Thein Sein: We aim to build mature democratic state
Myanmar is geographically situated between two major countries - China and India - and it is strategically located in Southeast Asia with plenty of untapped natural resources; however, it has lagged behind in progress compared to other nations, said President Thein Sein during his speech at the US-Asean Business Forum held in Siem Reap, Cambodia, on Friday.
Thein Sein said his government is carrying out of reforms to liberate Myanmar from half a century of centralised system, aiming eventually to build a mature democratic state.
The president said his government had talks with Aung San Suu Kyi, the leader of the National League for Democracy, and invited her to hold discussions openly so that the government could set aside the differences and work together based on common grounds.
Myanmar is still threatened by civil war, which had emerged since independence, he said.
He pointed out that due to sanctions, his nation does not receive any assistance from international monetary institutions or organisations like the World Bank, IMF, ADB or UNDP in the process of building a democratic state.
The president also said that Myanmar has reached a turning point in its history, and his government has been faced with numerous challenges and obstacles during the transition to a new democratic society.
He said that some people wish to observe the situation in the country and maintain pressure on it.
To fulfill the wishes of the people, who hope to see genuine change, Thein Sein said his government is simultaneously implementing three reform measures - to walk away from a centralised system, to achieve long-lasting peace in the country, and to transform its centralised economy into a market-oriented economy.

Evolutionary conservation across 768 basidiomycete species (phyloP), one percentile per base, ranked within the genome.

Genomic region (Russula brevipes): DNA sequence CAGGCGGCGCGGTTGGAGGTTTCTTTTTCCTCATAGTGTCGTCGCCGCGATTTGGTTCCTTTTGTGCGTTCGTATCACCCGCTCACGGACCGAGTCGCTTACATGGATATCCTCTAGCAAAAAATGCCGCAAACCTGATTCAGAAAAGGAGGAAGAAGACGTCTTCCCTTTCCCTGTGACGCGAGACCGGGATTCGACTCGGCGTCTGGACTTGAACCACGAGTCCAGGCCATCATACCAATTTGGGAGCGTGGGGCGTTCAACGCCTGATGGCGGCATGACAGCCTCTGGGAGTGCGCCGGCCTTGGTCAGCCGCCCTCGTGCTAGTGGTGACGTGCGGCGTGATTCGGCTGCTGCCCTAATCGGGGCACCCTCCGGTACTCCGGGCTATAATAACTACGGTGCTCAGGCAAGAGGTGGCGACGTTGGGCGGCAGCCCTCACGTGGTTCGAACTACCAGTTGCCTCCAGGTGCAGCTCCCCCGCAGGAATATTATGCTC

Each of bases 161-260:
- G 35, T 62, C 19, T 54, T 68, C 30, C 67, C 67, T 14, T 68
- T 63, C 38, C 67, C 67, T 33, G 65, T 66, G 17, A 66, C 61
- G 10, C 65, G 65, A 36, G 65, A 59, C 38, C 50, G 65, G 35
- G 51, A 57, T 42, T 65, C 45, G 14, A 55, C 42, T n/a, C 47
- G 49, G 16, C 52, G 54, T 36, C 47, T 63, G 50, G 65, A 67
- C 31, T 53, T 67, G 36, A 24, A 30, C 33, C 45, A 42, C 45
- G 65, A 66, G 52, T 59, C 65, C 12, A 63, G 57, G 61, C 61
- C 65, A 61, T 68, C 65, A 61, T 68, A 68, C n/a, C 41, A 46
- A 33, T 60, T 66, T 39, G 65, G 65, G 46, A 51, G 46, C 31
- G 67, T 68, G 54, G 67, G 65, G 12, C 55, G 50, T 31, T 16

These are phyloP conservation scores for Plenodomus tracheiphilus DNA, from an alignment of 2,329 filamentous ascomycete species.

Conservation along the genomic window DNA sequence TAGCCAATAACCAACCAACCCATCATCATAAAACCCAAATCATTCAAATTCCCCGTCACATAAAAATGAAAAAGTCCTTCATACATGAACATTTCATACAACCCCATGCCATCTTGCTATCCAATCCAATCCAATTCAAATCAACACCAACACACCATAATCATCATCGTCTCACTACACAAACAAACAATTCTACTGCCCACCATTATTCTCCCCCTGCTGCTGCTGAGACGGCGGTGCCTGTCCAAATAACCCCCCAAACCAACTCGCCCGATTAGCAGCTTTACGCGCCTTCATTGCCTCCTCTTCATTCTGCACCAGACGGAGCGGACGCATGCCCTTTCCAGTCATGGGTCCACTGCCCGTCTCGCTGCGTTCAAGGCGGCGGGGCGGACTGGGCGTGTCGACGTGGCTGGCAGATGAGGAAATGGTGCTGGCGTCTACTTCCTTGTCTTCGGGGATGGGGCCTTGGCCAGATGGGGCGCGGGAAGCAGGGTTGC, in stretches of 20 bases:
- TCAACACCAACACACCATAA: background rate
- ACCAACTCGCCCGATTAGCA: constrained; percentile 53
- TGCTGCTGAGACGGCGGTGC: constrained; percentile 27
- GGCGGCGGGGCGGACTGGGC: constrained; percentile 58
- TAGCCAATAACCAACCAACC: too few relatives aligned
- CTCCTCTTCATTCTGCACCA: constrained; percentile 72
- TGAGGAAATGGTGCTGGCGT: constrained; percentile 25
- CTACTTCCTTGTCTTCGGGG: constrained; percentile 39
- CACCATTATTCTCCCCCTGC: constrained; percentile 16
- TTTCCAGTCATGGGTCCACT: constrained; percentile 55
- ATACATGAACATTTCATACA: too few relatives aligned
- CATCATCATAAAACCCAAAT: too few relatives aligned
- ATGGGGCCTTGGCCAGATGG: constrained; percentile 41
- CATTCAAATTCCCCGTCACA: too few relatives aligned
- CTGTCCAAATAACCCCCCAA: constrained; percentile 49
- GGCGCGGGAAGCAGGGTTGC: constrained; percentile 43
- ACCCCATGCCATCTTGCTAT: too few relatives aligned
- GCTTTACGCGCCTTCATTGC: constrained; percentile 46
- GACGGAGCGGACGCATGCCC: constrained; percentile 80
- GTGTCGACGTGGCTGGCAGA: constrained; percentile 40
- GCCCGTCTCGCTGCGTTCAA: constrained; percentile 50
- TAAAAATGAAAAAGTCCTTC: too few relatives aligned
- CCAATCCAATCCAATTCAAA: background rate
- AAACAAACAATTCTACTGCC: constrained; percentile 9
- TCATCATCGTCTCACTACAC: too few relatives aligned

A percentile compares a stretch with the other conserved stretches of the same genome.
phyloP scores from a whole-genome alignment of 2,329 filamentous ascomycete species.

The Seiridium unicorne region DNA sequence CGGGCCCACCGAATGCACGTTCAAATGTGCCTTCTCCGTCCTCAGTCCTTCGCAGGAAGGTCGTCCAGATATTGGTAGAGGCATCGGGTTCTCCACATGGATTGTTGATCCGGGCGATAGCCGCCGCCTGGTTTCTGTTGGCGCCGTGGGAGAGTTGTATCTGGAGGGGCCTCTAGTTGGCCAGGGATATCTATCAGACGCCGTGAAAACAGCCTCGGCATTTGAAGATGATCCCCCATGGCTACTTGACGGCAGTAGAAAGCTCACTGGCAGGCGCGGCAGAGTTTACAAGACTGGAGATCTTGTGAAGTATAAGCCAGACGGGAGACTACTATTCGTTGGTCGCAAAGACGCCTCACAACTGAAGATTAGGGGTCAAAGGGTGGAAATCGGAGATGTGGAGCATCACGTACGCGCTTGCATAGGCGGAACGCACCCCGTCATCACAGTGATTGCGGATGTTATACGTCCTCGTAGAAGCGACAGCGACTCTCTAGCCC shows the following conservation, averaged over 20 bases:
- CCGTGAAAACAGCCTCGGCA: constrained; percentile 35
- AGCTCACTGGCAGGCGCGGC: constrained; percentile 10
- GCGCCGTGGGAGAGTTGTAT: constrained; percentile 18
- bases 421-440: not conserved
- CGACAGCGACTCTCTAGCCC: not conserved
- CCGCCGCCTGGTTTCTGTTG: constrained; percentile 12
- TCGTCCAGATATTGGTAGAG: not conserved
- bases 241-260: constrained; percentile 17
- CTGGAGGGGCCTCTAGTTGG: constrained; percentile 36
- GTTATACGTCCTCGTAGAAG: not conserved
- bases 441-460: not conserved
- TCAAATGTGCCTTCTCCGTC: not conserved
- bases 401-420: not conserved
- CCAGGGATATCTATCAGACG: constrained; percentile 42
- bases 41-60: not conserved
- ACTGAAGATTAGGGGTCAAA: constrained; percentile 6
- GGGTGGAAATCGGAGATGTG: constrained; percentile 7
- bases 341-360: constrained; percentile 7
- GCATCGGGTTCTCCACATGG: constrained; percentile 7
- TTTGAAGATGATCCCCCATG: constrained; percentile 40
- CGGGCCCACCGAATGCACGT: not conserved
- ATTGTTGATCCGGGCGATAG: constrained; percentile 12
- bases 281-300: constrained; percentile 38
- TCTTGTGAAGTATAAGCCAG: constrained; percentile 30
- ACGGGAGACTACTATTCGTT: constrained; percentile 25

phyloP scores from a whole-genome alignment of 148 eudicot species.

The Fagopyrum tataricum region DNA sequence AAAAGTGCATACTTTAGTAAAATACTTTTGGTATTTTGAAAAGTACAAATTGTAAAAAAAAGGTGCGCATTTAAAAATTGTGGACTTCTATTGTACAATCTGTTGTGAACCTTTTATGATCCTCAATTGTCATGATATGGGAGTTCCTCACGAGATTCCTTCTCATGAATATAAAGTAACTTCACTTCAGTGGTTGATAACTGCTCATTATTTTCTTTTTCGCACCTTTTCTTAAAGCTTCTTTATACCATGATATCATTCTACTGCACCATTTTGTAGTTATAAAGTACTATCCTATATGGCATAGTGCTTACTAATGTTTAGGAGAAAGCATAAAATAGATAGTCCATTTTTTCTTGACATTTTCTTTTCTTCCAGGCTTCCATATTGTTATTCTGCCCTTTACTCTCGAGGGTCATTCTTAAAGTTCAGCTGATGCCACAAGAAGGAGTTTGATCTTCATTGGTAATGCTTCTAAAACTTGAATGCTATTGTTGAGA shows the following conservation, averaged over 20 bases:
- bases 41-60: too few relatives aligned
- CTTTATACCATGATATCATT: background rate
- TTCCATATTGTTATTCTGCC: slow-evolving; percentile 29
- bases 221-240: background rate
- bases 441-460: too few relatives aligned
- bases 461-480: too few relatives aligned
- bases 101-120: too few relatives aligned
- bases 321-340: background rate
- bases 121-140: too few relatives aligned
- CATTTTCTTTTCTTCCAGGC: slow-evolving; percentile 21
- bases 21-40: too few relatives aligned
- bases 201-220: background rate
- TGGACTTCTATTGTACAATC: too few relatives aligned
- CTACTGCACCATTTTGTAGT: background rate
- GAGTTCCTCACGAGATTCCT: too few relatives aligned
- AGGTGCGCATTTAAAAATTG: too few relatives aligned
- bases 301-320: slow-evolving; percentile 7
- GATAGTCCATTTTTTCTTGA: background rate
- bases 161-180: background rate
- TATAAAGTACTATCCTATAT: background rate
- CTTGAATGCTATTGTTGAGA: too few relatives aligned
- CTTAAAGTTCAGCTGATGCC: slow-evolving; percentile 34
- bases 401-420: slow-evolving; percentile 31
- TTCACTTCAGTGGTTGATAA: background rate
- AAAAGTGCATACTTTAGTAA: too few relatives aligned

The president said the Myanmar Investment Commission has laid down four principles with regard to foreign investment - to protect the interest of Myanmar citizens; to protect the dignity of the state; to protect national sovereignty; and to allow environmentally friendly investment.
The country is now preparing to enact the Myanmar Foreign Investment Law that will be of international standard by seeking advice from international experts on attracting more investments that will serve both the interest of the nation and investors.
Myanmar, he added, has lagged behind in development for the past sixty years, and his government is determined to make strenuous efforts to achieve recognition and respect from friendly nations as a developed democratic state.
US Secretary of State Hillary Clinton met Thein Sein on Friday, two days after President Barack Obama formally lifted prohibitions on US investment in Myanmar, marking another step in the administration's rapid normalisation of relations with the formerly isolated country.
Thein Sein spoke of his desire for more investment and an increase in production of "value-added" products - exporting not only raw rubber but also tyres, for instance. He also discussed ways to improve child and maternal health.
Clinton told him the United States was prepared to help Myanmar with internally displaced people.